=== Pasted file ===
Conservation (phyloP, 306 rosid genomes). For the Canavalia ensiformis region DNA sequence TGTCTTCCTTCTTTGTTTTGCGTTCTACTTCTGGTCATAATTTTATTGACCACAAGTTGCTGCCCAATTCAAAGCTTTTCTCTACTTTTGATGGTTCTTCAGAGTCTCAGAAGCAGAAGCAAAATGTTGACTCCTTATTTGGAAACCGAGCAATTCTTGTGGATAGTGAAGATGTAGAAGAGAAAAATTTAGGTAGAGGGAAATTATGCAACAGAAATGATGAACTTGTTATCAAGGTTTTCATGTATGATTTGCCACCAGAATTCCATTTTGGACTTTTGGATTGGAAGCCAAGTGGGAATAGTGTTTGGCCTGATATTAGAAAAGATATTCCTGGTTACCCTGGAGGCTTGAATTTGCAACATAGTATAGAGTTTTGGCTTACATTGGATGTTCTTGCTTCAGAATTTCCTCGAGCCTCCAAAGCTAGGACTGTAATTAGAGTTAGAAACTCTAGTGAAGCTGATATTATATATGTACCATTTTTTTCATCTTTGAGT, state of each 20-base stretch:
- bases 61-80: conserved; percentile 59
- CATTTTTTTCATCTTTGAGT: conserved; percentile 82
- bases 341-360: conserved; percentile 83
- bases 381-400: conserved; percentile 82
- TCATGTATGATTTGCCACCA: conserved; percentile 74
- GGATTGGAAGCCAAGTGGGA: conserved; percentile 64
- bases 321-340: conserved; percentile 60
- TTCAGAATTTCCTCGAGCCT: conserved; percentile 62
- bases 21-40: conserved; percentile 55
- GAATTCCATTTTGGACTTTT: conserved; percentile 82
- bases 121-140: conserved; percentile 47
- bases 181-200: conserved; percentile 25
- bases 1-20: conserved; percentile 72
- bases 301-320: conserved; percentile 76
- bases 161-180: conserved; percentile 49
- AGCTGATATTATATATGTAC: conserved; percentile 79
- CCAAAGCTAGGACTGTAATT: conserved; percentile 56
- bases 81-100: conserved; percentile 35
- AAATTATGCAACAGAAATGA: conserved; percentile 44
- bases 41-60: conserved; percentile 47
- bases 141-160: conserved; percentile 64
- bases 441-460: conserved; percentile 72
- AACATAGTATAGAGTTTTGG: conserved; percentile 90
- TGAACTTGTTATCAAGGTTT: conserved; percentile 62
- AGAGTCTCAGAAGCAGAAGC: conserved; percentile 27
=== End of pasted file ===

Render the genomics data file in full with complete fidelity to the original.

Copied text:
Conservation (phyloP, 306 rosid genomes). For the Canavalia ensiformis region DNA sequence TGTCTTCCTTCTTTGTTTTGCGTTCTACTTCTGGTCATAATTTTATTGACCACAAGTTGCTGCCCAATTCAAAGCTTTTCTCTACTTTTGATGGTTCTTCAGAGTCTCAGAAGCAGAAGCAAAATGTTGACTCCTTATTTGGAAACCGAGCAATTCTTGTGGATAGTGAAGATGTAGAAGAGAAAAATTTAGGTAGAGGGAAATTATGCAACAGAAATGATGAACTTGTTATCAAGGTTTTCATGTATGATTTGCCACCAGAATTCCATTTTGGACTTTTGGATTGGAAGCCAAGTGGGAATAGTGTTTGGCCTGATATTAGAAAAGATATTCCTGGTTACCCTGGAGGCTTGAATTTGCAACATAGTATAGAGTTTTGGCTTACATTGGATGTTCTTGCTTCAGAATTTCCTCGAGCCTCCAAAGCTAGGACTGTAATTAGAGTTAGAAACTCTAGTGAAGCTGATATTATATATGTACCATTTTTTTCATCTTTGAGT, state of each 20-base stretch:
- bases 61-80: conserved; percentile 59
- CATTTTTTTCATCTTTGAGT: conserved; percentile 82
- bases 341-360: conserved; percentile 83
- bases 381-400: conserved; percentile 82
- TCATGTATGATTTGCCACCA: conserved; percentile 74
- GGATTGGAAGCCAAGTGGGA: conserved; percentile 64
- bases 321-340: conserved; percentile 60
- TTCAGAATTTCCTCGAGCCT: conserved; percentile 62
- bases 21-40: conserved; percentile 55
- GAATTCCATTTTGGACTTTT: conserved; percentile 82
- bases 121-140: conserved; percentile 47
- bases 181-200: conserved; percentile 25
- bases 1-20: conserved; percentile 72
- bases 301-320: conserved; percentile 76
- bases 161-180: conserved; percentile 49
- AGCTGATATTATATATGTAC: conserved; percentile 79
- CCAAAGCTAGGACTGTAATT: conserved; percentile 56
- bases 81-100: conserved; percentile 35
- AAATTATGCAACAGAAATGA: conserved; percentile 44
- bases 41-60: conserved; percentile 47
- bases 141-160: conserved; percentile 64
- bases 441-460: conserved; percentile 72
- AACATAGTATAGAGTTTTGG: conserved; percentile 90
- TGAACTTGTTATCAAGGTTT: conserved; percentile 62
- AGAGTCTCAGAAGCAGAAGC: conserved; percentile 27